Immediatly following the Purim season for us, we started to prepare for a fashion show for children, showcasing some of our best costumes.
This is Emili as Marie Antoinette, one of our most popular costumes for girls. The dress is made from embroidered taffeta and embellished with cream lace and gold trim. The dress utilizes an underskirt and it is cinched in the back for a maximum fit. I made the wig from wool; the base is felted and I made wool curls to put all over the wig. We recieved a special request for a Napoleon Bonaparte costume, that we feel stands up to our Marie Antoinette in beauty and historical accuracy.
This is the epaulette, something many “military guys” wear when they’re dressed up; this was the most important part of the costume for Tal.
I wanted to make a knight in shining armour because I’d never seen a costume like this before made in fabric and I think the ensemble is interesting.
Costumesare the most popular items in my store. People buy them for the dress-up holidays like Purim, Halloween, Carnival and Mardi Gras; they’re also great birthday presents. Some people have costume collections for their children, buying beautiful costumes and accessories when they find them. Costumes are educational “‘toys” that allow a child to use their imagination and to be someone else. Costumes and puppets are basic tools of the anthroposophic teaching ideology. I have many customers that send their children to anthroposophic kindergartens and schools; they invest a lot in costumes and in my felted puppets. They believe that the excellent quality of the items and the use of a child’s imagination in play makes these costumes and puppets valuable educational tools. But besides all this, they’re fun to play with!
My daughter Lili wore a tutu constantly from the age of 2 years till around 5 years old; my kids still dress up a lot and they’re 6,9 and 12. Their newest dress up game is Dance Idol.
(Below) Lili in the Degas ballerina dress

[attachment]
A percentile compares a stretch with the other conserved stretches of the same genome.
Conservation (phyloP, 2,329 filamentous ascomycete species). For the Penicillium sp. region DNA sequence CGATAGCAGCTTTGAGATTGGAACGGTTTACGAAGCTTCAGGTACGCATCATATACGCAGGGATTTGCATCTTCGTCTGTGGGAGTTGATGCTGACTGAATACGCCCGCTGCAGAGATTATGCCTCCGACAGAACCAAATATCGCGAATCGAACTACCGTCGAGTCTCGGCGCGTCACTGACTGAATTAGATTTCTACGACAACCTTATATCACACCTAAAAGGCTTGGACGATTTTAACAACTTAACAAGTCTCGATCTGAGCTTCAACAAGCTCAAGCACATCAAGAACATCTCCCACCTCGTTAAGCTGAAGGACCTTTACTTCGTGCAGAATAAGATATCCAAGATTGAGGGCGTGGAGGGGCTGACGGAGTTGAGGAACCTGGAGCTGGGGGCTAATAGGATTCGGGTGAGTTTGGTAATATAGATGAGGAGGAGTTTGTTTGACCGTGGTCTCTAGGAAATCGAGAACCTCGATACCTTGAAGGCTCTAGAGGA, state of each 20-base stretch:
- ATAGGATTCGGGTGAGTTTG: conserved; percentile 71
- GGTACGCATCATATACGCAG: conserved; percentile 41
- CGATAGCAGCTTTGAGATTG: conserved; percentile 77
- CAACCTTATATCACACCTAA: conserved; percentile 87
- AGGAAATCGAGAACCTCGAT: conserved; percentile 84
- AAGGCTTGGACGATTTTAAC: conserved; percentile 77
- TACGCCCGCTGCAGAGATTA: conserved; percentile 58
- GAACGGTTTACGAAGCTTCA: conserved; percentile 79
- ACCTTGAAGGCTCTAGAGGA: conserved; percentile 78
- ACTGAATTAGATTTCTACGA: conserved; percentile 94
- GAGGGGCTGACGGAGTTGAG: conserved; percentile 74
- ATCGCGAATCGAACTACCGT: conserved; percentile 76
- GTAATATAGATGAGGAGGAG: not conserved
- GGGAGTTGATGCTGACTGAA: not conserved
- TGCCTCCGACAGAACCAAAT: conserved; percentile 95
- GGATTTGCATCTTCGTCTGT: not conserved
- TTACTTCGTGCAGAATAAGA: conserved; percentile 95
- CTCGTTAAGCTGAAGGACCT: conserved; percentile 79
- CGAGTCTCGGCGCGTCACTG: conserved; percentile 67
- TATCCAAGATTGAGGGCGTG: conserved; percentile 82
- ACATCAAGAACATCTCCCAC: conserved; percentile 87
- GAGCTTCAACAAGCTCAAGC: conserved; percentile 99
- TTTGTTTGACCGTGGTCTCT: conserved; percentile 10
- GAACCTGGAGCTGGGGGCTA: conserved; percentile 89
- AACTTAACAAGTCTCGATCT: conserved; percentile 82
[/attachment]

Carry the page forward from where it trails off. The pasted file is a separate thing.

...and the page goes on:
Here in Israel, the big dress-up holiday is Purim. Purim s a fun holiday for kids; the emphasis isn’t on scary costumes like in Halloween, but the kids dress up as everything else. The classic costumes are always popular: princesses, fairies, ballerinas,knights, Robin Hood, super heroes,mermaids and animals. We try to stay with the classic costumes in the store; we don’t make popular t.v. cartoon characters. We have been asked over and over again to make some cartoon characters that I consider classics. With this exception we’ve made Snow White, Batman and Superman. It is really rewarding to see the looks on the kids’ faces when they “turn into someone else or something else” while in costume. Sometimes the kids and even the parents are SO happy with their costumes that they call to thank me and send me photos of their kids. I put these pictures and e-mails in an album that I keep of my store. I would like to give one bit of advise: let your child choose his/her costume; don’t make him/her wear what YOU want him/her to be. I’m not talking about the child that wants a princess dress, but she already has a princess dress or it’s too small for the child etc. I’m talking about the girl who wanted to dress up as a dinosaur and her mother really wants her to be a princess or the child who doesn’t want a costume at all and the mother insists he should get a knight costume because it’s so cute. I see mothers buying what they want for their children and ignoring their crying children’s plies for a different costume on a regular basis. Many times I tell the mother, Ï think your child really wants the A, not the B costume and she ignores me too. I don’t see this problem with fathers who come into the store with their children. Fathers almost always tell their kids to choose what they want, with very few comments about their choices, except maybe, “let’s ask your mother.” Sometimes mothers come in looking for something that I think is inappropriate. One mother looked around and asked me, do you have anything sexy? For your child, I asked. I told her we don’t do sexy for kids. One other mother ordered a princess costume for her 5 year old girl. She was “designing” the costume as we were making it, she wanted breasts and hips added to the dress so the little girl would have curves like the pictures of Snow White. We dissuaded her from making this alteration. Another mother had us make the gladiator costume exactly as it appeared in the movie 300. The costume was a cape, helmet, spear and a leather diaper; the kid was basically half naked. She paid A LOT of money for that costume and her 6 year old son was so embarrassed to wear it. She insisted that he wear it and I felt so awful for him; I wished we hadn’t made it. It seems that these customers were using the costumes plus the children as show pieces for all those around them to gaze upon.